“Davidson” on Exxon, the S&P and Employment
- Posted by ToddSullivan
- on October 27th, 2011
With Natural Resources seemingly reversing their quite high prices one might wonder why not sell this asset class? The longer view holds the answer. In Chart 1 below I have the price histories of the SP500, Exxon Mobil ($XOM) and Jennison Natural Resource Fd (one of the favored natural resource managers). Jennison’s price history begins May 1999. In Chart 2 I have Exxon Mobil and the Household Survey Employment my proxy for economic activity.
One should be able to see in Chart 1 that Exxon Mobil and Jennison peak generally later in the economic/market cycle vs. SP500. This is due to inflation fears which often occur late in most economic cycles as the economy runs above the long term trend of ~3% Real GDP. Our current environment is decidedly still early in the economic cycle as one can see from Chart 2 with the Household Survey well below earlier levels which cause excess economic activity. I anticipate that more is yet to come for Jennison and other Natural Resource managers and historically this occurs through expanded economic demand for commodities rather than the short term financial demand caused by traders anticipating the “end of the world”.
My view is that we have just finished a period of excessive fear in which many investors especially hedge fund managers used the ultra low interest rate environment to bid commodity prices to extreme levels because many believed that the US and other countries would inflate their way out of the financial crisis of excess leverage the past 15yrs. This was the long-commodity/short-currency carry trade I have often mentioned in earlier comments. The problem with this thinking is that if all countries try to do this at the same time then no country can inflate vs. other countries to create a more favorable position. In other words, if every one does it, no one gains. This leaves all countries having to work through their individual problems taking appropriate steps not to “beggar thy neighbors”. The US did this and now it appears that the EU is headed in a similar direction. Economic activity continues to recover. Time is a terrific healing agent!!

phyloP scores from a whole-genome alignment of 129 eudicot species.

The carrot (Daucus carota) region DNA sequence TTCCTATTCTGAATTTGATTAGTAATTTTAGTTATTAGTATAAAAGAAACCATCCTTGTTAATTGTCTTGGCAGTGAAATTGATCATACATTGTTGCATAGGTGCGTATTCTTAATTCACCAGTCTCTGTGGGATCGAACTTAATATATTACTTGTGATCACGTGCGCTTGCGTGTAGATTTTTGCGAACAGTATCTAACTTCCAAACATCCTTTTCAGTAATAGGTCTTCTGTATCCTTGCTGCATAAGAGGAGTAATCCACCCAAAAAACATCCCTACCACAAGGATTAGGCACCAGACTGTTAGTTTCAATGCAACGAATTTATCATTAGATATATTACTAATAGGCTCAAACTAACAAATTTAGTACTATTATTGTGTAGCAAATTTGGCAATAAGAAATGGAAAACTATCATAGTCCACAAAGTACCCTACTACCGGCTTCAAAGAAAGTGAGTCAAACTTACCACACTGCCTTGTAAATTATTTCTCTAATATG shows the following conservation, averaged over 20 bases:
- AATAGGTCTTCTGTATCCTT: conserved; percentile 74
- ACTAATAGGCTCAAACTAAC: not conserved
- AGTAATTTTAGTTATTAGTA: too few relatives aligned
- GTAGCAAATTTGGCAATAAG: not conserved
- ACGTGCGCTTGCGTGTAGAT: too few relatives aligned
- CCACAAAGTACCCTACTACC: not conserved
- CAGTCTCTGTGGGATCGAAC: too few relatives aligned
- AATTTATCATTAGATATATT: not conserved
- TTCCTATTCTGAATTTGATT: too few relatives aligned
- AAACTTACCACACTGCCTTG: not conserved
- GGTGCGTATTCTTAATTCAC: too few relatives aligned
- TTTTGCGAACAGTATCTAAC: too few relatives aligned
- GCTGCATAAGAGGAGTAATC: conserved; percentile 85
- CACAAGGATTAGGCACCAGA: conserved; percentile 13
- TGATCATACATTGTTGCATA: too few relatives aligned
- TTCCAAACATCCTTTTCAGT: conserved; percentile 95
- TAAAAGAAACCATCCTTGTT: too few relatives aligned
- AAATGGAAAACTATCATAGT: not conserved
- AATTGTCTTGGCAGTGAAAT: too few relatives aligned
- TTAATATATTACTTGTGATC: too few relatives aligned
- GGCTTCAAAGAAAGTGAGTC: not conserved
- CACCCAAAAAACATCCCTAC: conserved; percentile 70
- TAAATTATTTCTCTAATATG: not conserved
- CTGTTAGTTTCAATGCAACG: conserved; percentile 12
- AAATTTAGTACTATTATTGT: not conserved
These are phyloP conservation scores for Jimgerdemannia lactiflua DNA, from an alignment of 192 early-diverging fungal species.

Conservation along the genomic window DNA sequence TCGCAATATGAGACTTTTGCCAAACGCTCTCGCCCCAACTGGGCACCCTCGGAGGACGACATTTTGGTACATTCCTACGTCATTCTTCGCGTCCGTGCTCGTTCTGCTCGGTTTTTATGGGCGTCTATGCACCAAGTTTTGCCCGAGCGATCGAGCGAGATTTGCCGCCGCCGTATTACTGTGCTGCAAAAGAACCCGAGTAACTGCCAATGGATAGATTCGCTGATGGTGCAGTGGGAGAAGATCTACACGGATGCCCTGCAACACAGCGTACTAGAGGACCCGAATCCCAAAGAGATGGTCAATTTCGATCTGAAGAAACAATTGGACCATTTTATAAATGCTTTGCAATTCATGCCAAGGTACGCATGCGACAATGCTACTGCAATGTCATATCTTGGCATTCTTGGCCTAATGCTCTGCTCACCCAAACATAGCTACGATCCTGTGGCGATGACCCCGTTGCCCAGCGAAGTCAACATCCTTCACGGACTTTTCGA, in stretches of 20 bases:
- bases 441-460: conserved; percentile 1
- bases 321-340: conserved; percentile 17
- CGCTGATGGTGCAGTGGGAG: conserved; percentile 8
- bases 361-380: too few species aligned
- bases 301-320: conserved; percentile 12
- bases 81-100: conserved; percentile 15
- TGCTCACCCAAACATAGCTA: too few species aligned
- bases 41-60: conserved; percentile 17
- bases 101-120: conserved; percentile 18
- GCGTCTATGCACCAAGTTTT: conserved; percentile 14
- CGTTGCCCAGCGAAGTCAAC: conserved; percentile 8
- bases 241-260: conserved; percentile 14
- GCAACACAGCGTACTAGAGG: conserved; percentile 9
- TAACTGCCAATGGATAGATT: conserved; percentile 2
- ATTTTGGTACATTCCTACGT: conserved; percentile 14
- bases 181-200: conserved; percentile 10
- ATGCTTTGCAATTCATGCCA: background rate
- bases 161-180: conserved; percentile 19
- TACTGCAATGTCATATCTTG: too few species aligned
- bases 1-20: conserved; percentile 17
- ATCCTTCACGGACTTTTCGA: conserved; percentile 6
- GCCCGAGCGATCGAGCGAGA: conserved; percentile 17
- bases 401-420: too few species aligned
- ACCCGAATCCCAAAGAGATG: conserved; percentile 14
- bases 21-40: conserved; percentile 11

The current economic situation is one of gradual recovery with employment as my major proxy for economic activity still well below long term trends. Historically, employment needs to move to excess before markets are fully valued and various economies are pushing their limits. We have a long way to go yet in this process.
Even though it seems that we are very far off the March 2009 lows, employment still has a substantial period of gain ahead in my estimation. Housing and construction employment has been the laggard sector of the economy as financial institutions have been regulated to raise Tier 1 capital. Banks have not been generous lenders and housing reflects this. Once banks reach Tier 1 benchmarks, lending for construction should begin to flow and those who have been so long unemployed should find opportunities improving.
The “end of the world” is gradually easing in my opinion and the economic justification for including Natural resources as an asset class is returning with the EU announcements of this morning.
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The information in this blog post represents my own opinions and does not contain a recommendation for any particular security or investment. I or my affiliates may hold positions or other interests in securities mentioned in the Blog, please see my Disclaimer page for my full disclaimer.
Todd's investing strategy is essentially long with the rare short. He seeks to buy undervalued issues with an upcoming catalyst that will help them realized.... More »
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